Interpretation of ERA5 wind speeds regarding surface roughness

Hi all,

I have a short questions regarding the interpretation of wind speed data for the product "ERA5 hourly data on single levels from 1979 to present" [1]. It would be great if you could give me a hint and/or point me to corresponding documentation.

For the "forecast" products, I found the following information: "These '10m wind components' are diagnostic quantities generally computed not by using the roughness length of the tile itself, but instead assuming a roughness length for short grass (=0.03m), the surface over which (by WMO convention) winds should be measured" [2].

My question are:

 - Do variables "10m wind component" (u/v) in the product   [ 1 ] refer to 0.03 m surface roughness length as described above and thus do not  relate to the actual (land cover averaged) roughness of the respective grid cell?

 - Do variables "Forecast surface roughness"  and "Friction velocity" relate to the actual (land cover averaged) roughness of the respective grid cell?

I assume that the "100 m wind component" (u/v) variables are relatively unaffacted by assumptions about surface roughness because they are far above the "blending height" (40m) as mentioned in [ 2 ].

Thanks in advance for any help on these questions!

Best regards,



For the record, I found the answer after some searching in the technical documentation. The ERA5 10m wind speeds do not refer to the grid-cell average wind speed. Instead, they refer to a a roughness length for short grass (=0.03m).

ECMWF. 2021. IFS DOCUMENTATION – Cy41r2. PART IV: PHYSICAL PROCESSES. Reading, UK; 2021. Available at:

What about wind speed at 100 m? The documentation doesn't mention how that is calculated, but seems like it should be using the field /grid cell average surface roughness length?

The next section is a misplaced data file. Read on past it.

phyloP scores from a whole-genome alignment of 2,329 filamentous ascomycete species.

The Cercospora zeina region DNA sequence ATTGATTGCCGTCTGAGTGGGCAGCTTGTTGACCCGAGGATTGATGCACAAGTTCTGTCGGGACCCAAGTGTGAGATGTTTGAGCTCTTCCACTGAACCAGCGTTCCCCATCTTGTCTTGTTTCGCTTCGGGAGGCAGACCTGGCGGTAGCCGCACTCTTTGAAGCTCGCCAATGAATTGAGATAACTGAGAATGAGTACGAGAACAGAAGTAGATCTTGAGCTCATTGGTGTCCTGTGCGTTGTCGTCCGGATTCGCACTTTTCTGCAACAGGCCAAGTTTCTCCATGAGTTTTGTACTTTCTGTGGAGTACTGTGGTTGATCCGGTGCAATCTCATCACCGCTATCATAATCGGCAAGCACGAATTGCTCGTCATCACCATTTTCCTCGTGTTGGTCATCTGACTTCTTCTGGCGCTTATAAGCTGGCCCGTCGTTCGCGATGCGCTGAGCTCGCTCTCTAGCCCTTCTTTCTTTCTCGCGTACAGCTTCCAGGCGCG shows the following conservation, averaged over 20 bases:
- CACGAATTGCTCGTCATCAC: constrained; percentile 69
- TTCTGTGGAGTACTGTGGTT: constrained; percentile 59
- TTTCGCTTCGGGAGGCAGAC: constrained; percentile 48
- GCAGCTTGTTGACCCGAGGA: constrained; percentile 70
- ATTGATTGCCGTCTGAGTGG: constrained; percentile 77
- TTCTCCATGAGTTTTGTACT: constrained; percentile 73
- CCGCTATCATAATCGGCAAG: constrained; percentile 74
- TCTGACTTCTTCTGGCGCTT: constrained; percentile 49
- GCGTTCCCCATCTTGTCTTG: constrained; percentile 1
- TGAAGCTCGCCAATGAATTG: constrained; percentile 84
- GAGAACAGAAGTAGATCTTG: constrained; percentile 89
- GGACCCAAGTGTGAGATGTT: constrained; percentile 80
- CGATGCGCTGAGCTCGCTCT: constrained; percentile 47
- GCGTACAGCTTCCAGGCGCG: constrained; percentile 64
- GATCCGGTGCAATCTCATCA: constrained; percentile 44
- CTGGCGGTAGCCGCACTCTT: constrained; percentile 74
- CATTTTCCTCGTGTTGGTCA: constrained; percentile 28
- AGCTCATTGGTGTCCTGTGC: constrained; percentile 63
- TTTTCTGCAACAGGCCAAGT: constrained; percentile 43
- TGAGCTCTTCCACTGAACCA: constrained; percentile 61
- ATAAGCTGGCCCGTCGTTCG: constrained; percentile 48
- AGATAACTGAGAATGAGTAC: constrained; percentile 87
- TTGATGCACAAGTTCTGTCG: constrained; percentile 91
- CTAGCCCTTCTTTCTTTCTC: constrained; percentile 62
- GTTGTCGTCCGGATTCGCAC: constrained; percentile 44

I dont know, but as far as I understand for many regions 100 m should be above "blending height", i.e. the wind conditions should be more or less independent of the underyling surface at that height.

 - "ECMWF creates these fields using a 'blending height' (40m since 2013)," (1)

 - At blending height, "concentrations and meteorological parameters are not influenced by surface properties to a large extent”. (2) In this book, they use 50 m as blending height.


Let me know if this does not make sense (smile)

(1) 9.3 Surface Wind
(2) Erisman, J. W.; Draaijers, G. P. J. (Hg.) (1995): Atmospheric deposition in relation to acidification and eutrophication. Amsterdam, New York: Elsevier Science. Online verfügbar unter

Thanks Andreas, that was very helpful.

I'm interested in how to extrapolate the ERA5 wind speed at 100 m to hub heights of wind turbines in the the 50-200 meter range. The log law of the first part of eq. 3.92 in the IFS Cy41r2. PART IV: PHYSICAL PROCESSES documentation is often used for such extrapolation:

But I'm unsure about what z0 to use when using ERA5 100 meters wind as reference. Is the ERA5 forecast roughness length (fsr) of the grid average representative well above the blending height or should the z0 just be something small like 0.03 at those height? 

Hi lukas,

I‘m also interested in both interpolating and extrapolating the ERA5 wind speed at 10m and 100m to the height that I am concerned.

I tried to calculate the wind speed at 50,80 meter, using logarithmic profile with the forecast surface roughness (fsr) and wind speed at 10m (u10, v10) from ERA5 houly reanalysis dataset. The result shows that the annual average of wind speed at 50m oversea is almost the same as that at 100m(ERA5 100m wind speed), while the annual average of wind speed at 80m oversea is larger than that at 100m, which can be considered to be wrong.